Tourism

Eight Spanish beaches to visit this spring

From the picturesque Andalusian shores to a spectacular cove in Ceuta, Spain is filled with great swimming spots

1 Swim in Almería

Las Negras (Níjar, Almería)

This beach in the small town of Las Negras is protected by a natural barrier of underwater rocks known as Las Esperillas. There are no docks (it is in the Cabo de Gata-Níjar natural park), so getting on or off a boat means getting your feet wet. Some board en route to San Pedro beach; others – like the clients of diving company Buceo Las Negras (buceolasnegras.com) – head to waters brimming with maritime life, such as groupers, dolphins, haddock and even moonfish. For a bite to eat, try the restaurant La Sal (lasaldelasnegras.com).

2 Under the red sun

Regla (Chipiona, Cádiz)

The Costa de la Luz coastal walk connects Spains tallest lighthouse (accessible every day of the week except Thursdays and Saturdays) to a beach that goes by the name of Santuario de Nuestra Señora de Regla. The seafront town Chipiona provides lots of entertainment options: be it dining outdoors in a terrace, a cool beer in El Picoco bar, enjoying clams in a chiringuito (a small beach hut bar) or the local muscatel wine. The size of the beach varies dramatically according to the tide, and at sunset, the sun transforms into an incandescent ball of red light, that slowly dips below the horizon.

3 Cosmopolitan nudism

El Playazo (Vera, Almería)

Come springtime, central European and Scandinavian tourists flock to El Playazo beach, a 1.5 kilometer-stretch of gray sand known for its relaxed and respectful atmosphere. The best way to get there is to walk along Ciudad de Castellón Avenue. For tapas and mixed platters, go to La Alcazaba or Bar de Benito, located next to the naturist resort, Vera Playa Club (playasenator.com), which opens  again on April 27.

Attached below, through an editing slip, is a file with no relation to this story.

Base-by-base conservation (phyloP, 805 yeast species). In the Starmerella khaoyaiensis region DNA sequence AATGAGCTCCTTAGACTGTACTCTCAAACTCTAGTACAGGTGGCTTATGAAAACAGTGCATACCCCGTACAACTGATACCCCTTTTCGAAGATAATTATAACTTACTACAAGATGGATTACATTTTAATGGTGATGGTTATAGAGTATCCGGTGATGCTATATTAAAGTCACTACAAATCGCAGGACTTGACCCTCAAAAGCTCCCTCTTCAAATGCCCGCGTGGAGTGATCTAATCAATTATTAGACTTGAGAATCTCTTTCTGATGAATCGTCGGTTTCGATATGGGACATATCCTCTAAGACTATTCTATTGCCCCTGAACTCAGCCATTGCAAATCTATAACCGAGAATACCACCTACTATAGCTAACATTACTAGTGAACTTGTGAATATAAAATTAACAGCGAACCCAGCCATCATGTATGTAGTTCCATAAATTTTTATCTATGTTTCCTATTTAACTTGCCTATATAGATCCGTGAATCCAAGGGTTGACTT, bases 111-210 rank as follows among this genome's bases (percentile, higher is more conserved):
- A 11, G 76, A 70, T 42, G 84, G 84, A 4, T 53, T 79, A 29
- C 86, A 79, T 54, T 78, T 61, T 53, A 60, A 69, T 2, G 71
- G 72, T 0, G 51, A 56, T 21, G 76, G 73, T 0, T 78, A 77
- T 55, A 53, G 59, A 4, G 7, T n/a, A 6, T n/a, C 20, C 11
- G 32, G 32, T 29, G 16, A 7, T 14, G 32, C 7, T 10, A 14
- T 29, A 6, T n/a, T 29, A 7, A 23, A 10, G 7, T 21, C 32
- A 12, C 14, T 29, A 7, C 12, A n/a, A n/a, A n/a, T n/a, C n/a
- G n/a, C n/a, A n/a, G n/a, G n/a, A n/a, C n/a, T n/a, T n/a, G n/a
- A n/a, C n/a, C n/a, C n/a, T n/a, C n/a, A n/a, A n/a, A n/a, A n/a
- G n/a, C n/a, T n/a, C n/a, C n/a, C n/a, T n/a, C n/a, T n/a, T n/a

4 Delve into nature

El Ruso (Albuñol, Granada)

In this secluded paradise at the foot of a cliff there is enough room for everyone. To get here, take the N-340 and half a kilometer from the exit sign to La Rábita, you can park your car to the right of a chalet. From here there is difficult path (you’ll have to scramble on your arms and legs, lugging your beach bag) down to the beach. If you want to stay the night, try the large country house La Ventera (laventera.es).

5 At the foot of a castle

Desnarigado (Ceuta)

As well as the La Ribera city beach, beachgoers in Ceuta can choose to visit Desnarigado cove, also known as Potabilizadora cove. You can’t get there on a bus, and a taxi will charge you around €6. This is the beach where locals go to relax and snorkel. The cove sits at the foot of the Desnarigado castle (today, a military museum), which used to prevent ships from docking at the base of Mount Hacho.

6 Out of a swimsuit and into the snow

Punta del Río (Salobreña, Granada)

To reach the Punta del Rio beach, where the Guadalfeo River meets the sea, bypass the wetlands and to your left you will see the long stretch of sand. The snow-capped Sierra Nevada in the background contrasts nicely with the people bathing in the Alboran Sea below: two very different but complementary worlds converging in the Costa Tropical region. For aquatic activities, go to 18nudos Surf Club (18nudos.com).

7 Protected waters

La Caleta de Maro (Nerja, Málaga)

Scenes from the iconic television series Verano Azul (Blue Summer) were shot in La Caleta; known as Cala Chica in the show. The beach is lined with reed beds and shrubs and looks out on to calm ocean waters. To get to La Caleta, it’s better to leave your car in the town of Maro and walk until you reach Maro cove. Here you’ll see a path on your right-hand side that will take you to La Caleta.

8 Kilometers of beach

Doñana (Almonte, Huelva)

The 28-kilometer beach within Doñana national park is perfect for long strolls by the shore. Visitors can also take classes at the kite and paddle surfing school (dangerousextreme.com) or enjoy fresh fish at the chiringuito El Navegante.

English version by Laura Rodríguez.

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